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History of Field Fisher Waterhouse

The history of the firm can be traced back almost two centuries and its structure has changed significantly in that time. The main mergers, which created the firm in its current form, happened within living memory. Many of the partners and staff who originally started with one of the legacy firms, which went on to form Field Fisher Waterhouse, are still working for the firm.

Field Fisher Waterhouse was created in 1989 following the merger of Waterhouse & Co and Field Fisher Martineau. Both firms moved from their original offices and came together to the Vine Street premises in London in June 1990.

Waterhouse & Co was originally located near St Paul's Cathedral and in 1971 there were just nine partners. At this time all law firms were fairly small as up until 1968 law firms were not permitted to have more than twenty partners.

Shell was a key client of Waterhouse & Co at the time and the firm worked on all Shell’s real estate deals, in particular its move to the Shell building in the 1950s. It was the firm’s relationship with Shell which led to the development of the Japanese desk following a recommendation by Shell to Mitsubishi Bank.

Field Fisher Martineau was located at Lincoln’s Inn House in Holborn, close to Red Lion Square, a very convenient location for the law courts. In 1990, the firm moved to Minories in Aldgate.

The last major addition to the firm took place in 1998 when Allison & Humphreys (A&H) merged with Field Fisher Waterhouse.

A&H was a leading media and communications specialist and therefore complemented Field Fisher Waterhouse’s technology expertise. The BBC was one of the key clients that A&H lawyers brought with them to the firm.



In June 2006 Field Fisher Waterhouse converted to LLP status. In 2007 the firm took its first steps in to Europe. In April 2007 offices were set up in Brussels and Hamburg and the shortly after in November 2007 an office in Paris was established. The firm has since gone from strength to strength hiring over 40 laterals in the last three years. In 2011 there was the opening of the new German office in Munich and in 2012 the Palo Alto office was set up. The last major appointments were in March 2013, when Matthew Lohn was appointed as the Senior Partner and Michael Chissick was appointed to take up the post of Managing Partner.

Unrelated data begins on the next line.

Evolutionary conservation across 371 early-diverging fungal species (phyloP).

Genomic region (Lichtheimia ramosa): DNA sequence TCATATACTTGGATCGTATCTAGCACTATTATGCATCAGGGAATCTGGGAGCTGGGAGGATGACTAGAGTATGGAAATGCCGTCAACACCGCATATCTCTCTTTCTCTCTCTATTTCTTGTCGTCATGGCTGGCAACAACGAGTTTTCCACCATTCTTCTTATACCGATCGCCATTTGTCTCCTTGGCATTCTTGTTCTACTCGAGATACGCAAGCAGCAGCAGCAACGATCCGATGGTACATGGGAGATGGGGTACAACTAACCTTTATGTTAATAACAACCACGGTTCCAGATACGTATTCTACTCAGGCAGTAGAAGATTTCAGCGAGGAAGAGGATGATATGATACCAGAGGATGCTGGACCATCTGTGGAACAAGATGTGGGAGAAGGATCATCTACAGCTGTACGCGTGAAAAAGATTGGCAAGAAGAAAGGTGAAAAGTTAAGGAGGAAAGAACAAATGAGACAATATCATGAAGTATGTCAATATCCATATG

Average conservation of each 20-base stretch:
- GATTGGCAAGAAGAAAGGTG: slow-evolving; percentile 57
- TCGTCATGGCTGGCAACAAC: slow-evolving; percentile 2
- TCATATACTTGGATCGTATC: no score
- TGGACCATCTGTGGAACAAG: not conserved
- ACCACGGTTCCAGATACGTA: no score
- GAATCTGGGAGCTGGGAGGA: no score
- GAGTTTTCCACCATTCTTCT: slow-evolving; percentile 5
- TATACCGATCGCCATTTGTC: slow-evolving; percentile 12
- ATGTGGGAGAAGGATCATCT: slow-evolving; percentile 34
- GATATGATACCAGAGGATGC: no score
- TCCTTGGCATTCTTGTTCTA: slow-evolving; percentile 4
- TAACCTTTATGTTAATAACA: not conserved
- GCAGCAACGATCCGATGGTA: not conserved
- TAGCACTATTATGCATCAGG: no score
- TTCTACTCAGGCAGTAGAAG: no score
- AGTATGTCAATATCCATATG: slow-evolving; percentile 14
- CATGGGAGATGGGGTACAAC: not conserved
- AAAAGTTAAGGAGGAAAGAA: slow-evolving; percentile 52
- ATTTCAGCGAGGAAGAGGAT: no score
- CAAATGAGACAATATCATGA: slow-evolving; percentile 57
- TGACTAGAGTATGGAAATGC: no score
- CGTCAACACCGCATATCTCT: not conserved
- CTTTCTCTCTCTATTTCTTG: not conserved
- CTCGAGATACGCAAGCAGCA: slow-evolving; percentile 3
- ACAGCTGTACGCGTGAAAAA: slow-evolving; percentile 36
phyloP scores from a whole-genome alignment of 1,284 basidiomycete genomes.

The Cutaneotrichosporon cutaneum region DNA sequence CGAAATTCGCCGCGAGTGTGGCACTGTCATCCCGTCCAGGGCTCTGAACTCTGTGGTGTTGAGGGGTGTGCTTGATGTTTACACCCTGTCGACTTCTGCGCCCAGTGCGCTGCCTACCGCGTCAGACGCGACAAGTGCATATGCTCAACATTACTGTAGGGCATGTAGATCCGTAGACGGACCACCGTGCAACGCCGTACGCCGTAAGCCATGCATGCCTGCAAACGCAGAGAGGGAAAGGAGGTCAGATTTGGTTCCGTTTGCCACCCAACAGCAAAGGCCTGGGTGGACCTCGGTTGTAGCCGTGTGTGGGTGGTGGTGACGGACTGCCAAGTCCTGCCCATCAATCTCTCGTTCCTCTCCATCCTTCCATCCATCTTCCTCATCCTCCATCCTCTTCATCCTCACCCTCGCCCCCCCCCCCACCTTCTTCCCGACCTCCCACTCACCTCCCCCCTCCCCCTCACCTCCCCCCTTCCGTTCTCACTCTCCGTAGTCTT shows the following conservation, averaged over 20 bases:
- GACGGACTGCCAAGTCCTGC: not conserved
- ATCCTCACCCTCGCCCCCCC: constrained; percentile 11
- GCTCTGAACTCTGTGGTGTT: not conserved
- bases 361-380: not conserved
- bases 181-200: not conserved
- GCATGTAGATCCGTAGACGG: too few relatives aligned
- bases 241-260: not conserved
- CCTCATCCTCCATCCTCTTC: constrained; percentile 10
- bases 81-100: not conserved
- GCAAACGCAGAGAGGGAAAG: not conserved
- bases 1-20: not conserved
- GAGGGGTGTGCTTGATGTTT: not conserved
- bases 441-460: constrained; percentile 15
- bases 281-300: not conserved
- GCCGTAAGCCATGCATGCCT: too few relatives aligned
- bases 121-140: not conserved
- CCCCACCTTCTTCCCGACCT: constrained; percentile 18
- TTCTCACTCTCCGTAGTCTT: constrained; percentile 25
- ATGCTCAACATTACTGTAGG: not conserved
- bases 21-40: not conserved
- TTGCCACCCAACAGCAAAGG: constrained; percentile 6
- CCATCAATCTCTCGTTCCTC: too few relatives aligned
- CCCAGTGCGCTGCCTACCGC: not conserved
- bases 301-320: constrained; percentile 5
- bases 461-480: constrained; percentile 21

In September 2012 an office in Silicon Valley, the heart of the world's high tech industry, Palo Alto, California was set up. In 2013 Field Fisher Ryser was launched in Shanghai.

Some interesting facts about Field Fisher Waterhouse (and its predecessor firms)

  • One partner was the UK’s leading copyright lawyer, acting for Joseph Conrad, Arnold Bennett and Rudyard Kipling.
  • Theodore Waterhouse’s younger brother set up Price Waterhouse.
  • A Zeppelin bomb landed on the firm’s offices in 1916 - but did not explode.
  • The Martineaus (as in Field Fisher Martineau) were active in campaigning to abolish slavery and collaborated with Florence Nightingale on health care.
  • The firm used to organise the opera season at Covent Garden from its offices.
  • One partner rowed for Oxford in the boat race and won.
  • The Martineau family owned a sugar refinery and set up long term supply arrangements with Whitbread for both sugar (for its alcohol) and its legal advice.
  • The CBI (then the FBI) was set up by a partner of the firm.
  • Philip Martineau’s sister was the 19th century’s leading female political economist and a close friend of Carlyle.
  • Theodore Waterhouse’s older brother designed the Natural History Museum and Prudential building.
  • There used to be offices in Brixton, Kilburn, Victoria, Brussels, Edgware and Golders Green.
  • At least two members of the firm have been knighted.
  • The Waterhouse canteen had its origins during the blitz when the telephonist installed a gas ring in the telephone room and fed all the staff.
  • The NAAFI was set up by a partner during the first world war.